Functions Of Carbohydrates
The Truth about the Functions of Carbohydrates
With so much emphasis these days put on high protein diets and the value of proteins to the body, the functions of carbohydrates, which are basic to good health, are often lost in the shuffle. Carbohydrates are essential for the human body to work properly. Carbohydrates are what give us the energy we need to live an active life each day.
You will hear a lot of people say that protein builds muscles. And, while protein is essential to muscle building, the functions of carbohydrates in the body’s cells are what keep the body from breaking down muscles. If you are a person who works out or if you spend the day going from one activity to the next, you are using carbohydrates as fuel, which in the human body translates as energy.
If you don’t eat enough carbohydrates, you will feel a loss of energy and like you are dragging as you try to accomplish each day’s goals. In fact, not only will you feel fatigue but, when your body finds that there are no carbohydrates left to fill its need, it will start using fat and then protein cells instead. When the human body uses protein in this way, it is literally eating its own muscles, which is where protein is stored.
A good balance of both carbohydrates and proteins is necessary for the body to work as it should. Carbohydrates are often good sources of fiber, which help the digestive track to operate as it should. Carbohydrates also have a part in cell fertilization and growth. They provide the energy that fuels our body and that is not just the energy athletes need for long workouts or running marathons.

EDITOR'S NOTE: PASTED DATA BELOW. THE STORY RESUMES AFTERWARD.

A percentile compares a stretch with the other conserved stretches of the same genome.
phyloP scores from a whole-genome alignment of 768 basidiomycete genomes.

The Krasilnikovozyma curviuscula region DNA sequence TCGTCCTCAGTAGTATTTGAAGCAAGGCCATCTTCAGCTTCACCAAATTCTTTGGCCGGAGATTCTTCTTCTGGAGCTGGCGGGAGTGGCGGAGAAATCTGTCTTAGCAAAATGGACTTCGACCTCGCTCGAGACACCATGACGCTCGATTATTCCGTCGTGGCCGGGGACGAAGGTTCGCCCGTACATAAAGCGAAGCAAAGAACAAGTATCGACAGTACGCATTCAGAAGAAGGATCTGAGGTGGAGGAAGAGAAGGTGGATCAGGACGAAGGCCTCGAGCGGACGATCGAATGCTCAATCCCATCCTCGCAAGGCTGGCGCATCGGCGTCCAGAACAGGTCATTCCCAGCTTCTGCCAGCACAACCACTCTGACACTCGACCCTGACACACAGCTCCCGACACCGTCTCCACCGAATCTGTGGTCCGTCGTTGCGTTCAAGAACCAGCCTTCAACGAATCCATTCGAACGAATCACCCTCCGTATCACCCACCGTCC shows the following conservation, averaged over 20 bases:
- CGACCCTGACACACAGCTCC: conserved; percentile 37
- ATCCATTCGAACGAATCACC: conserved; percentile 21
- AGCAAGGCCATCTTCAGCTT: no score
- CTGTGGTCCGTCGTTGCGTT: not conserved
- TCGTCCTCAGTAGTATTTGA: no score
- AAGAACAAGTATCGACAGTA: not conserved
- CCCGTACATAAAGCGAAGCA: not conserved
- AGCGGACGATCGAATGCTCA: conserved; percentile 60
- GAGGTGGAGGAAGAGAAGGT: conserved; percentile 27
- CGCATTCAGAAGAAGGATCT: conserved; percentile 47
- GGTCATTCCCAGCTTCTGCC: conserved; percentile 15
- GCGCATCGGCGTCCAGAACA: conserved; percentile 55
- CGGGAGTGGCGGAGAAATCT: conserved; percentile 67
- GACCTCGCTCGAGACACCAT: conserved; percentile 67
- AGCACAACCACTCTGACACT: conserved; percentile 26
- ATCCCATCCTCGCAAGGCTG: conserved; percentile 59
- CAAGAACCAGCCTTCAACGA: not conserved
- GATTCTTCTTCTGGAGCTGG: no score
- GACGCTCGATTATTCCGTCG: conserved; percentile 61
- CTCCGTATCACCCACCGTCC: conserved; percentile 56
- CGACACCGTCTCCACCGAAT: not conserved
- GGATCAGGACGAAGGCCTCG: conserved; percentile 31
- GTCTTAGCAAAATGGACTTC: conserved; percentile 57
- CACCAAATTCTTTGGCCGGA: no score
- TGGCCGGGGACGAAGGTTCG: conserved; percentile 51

One of the functions of carbohydrates is to provide the energy the body needs for basic actions, such as contracting the muscles when you want to move. Carbs also help the nervous system to operate properly and give energy to the brain, which allows us to be able to think clearly.
Carbohydrates come in two types, simple and complex. Simple carbohydrates come in such foods as fruits, cookies, cakes or candies. These give us essentially just a short-term burst of high energy and then fizzle out. While we need both simple and complex carbohydrates, the complex types are the ones of most value to our bodies when we need energy and endurance. For example, runners will often carbo-load before a marathon to make sure they have the endurance level necessary to complete it.
Complex carbohydrates come from breads, pasta, legumes, and whole grains, among other sources. The recent trend in low carb, high-protein diets may help you lose weight in the short-term, but will also eventually cause a loss of muscle tissue, energy and will even adversely affect brain and immune system activity in the long term.
The functions of carbohydrates are needed by the body for normal conversion of food to glucose. People with type 1 or 2 diabetes have to be very careful about maintaining blood sugar levels, and keeping a consistent, sustained level of glucose in the bloodstream throughout the day. Simple carbohydrates, such as a piece of fruit of a chocolate bar raise sugar levels quickly and dramatically, while eating a piece of whole grain bread would create a more level and sustained release of carbs into the bloodstream. A diet with nutrition from complex carbohydrates, combined with the right amounts of protein, vitamins and minerals should be everyone’s goal.
As you can see, carbohydrates have many jobs to do in our bodies. They affect our energy, performance, and even help us to have the ability to think and stay healthy, by regulating actions within cells.